Search Results for 'Interviews'
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Telephone interviews have become more and more prevalent as companies see it as a low-cost and quick method for performing screening and early round interviews.
In association with the Galway Advertiser’s classified website classifieds.advertiser.ie/jobs, Sarah Williams of Sigmar Recruitment explains how the same principles apply to studying for an exam as preparing for a job interview
Q: The interview was going fairly well, I felt. I had handled their queries well and had even managed to score some extra points based on the research I had done into the organisation. Sooner than I had anticipated, they asked me if I had any questions for them. I hadn’t, and took this question as the cue that they were wrapping things up. I made to leave, and they let me, replete with the usual ‘thank you and we will be in touch’ palaver: it was only afterwards I realised that maybe they had more questions to ask me. Was I premature in my departure? In fairness, they did get in touch – a Dear John, alas. (GP, email).
Q: I felt I was going grand in a recent job interview – I had dealt comfortably with all the questions about my CV, my training and strengths. But I stumbled badly at the end when they asked me what I knew about the company. The truth was I knew very little: I had a look at their website but I found it very technical. Plus I don’t know anyone working there. I took a bit of a guess about one product they have – and got it wrong. I didn’t get the job. Even though I know I did poorly, I’m not sure how I could have prepared any better for this question in the circumstances. Any pointers? (GMcC, email).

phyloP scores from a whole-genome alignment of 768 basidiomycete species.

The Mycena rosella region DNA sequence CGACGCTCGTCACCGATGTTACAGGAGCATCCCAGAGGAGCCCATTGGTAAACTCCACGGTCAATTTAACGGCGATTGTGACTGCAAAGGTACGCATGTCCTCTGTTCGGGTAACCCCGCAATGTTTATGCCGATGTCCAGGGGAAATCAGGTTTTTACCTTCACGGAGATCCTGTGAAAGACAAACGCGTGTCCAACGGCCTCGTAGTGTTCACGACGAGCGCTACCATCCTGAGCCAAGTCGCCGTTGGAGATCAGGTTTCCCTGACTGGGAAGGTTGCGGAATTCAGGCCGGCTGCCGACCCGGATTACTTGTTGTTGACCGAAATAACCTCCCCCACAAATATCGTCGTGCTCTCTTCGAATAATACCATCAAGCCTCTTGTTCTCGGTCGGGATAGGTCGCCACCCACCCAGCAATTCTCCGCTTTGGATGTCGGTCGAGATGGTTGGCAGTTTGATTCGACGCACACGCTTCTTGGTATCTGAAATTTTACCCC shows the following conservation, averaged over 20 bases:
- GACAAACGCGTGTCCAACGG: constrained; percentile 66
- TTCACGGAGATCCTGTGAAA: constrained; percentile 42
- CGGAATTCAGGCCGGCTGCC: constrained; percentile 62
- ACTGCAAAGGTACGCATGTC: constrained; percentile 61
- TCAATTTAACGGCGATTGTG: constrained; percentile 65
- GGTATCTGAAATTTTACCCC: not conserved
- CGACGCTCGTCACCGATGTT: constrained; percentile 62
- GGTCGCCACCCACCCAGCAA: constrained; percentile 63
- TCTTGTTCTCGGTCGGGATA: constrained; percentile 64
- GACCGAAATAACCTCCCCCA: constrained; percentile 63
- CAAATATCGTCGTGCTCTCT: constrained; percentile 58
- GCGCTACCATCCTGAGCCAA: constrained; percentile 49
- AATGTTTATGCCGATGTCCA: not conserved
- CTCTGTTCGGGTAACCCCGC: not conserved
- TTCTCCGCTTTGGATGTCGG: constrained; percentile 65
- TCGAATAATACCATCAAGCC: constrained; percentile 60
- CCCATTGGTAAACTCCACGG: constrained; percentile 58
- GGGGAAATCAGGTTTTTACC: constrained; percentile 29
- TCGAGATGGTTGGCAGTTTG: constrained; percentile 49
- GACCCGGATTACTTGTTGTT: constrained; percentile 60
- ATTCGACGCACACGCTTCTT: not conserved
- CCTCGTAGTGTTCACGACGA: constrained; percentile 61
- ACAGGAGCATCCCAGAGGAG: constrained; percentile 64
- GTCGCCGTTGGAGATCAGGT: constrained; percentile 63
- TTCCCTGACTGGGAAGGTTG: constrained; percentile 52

Q: I’ve just been called for a second interview for a job. I’ve a lot of experience in the sector, and know I’d be a good fit for the position. I felt I did very well in the first interview and am now just wondering what more I can do second time around. Any thoughts? (LR, email)
Q: I am going for a job interview next week that could prove tricky. It’s a new position within our organisation – we’re a charity – and while they have outlined a job spec, there are still a million and one unanswered questions in terms of how the job will pan out. Is it permissible to put questions to the interview panel to help me clarify a few key points? (LT, email).
Q: I am going for a job in a company that’s undergoing significant changes right now. It’s a well-known company in a sector that is currently in a state of flux due to technological changes. Like many others, I am fascinated to find out what plans the company has to keep themselves relevant and profitable in the future. Would it be permissible for me to ask some questions about those plans in the job interview? (HR, email)
— Think and talk through beforehand what you’d like to say, but avoid any temptation to learn answers off by rote. Rehearsed answers will lack passion and authenticity, and create a new pressure for you on the day as you try to remember what you’ve learned. Trust that your natural flow will click in and serve you much better than learning off your answers.
Q: I did a job interview last week. Two of the interview panel were fine, but one of them was downright rude. If he wasn’t looking out the window, he was tapping his biro on the desk. I’m pretty sure I caught him suppressing a yawn at some stage. I nearly asked him if he didn’t mind concentrating, but I resisted the temptation. I got the Dear John letter two days later. I regret now not giving him a piece of my mind. (Mary, email).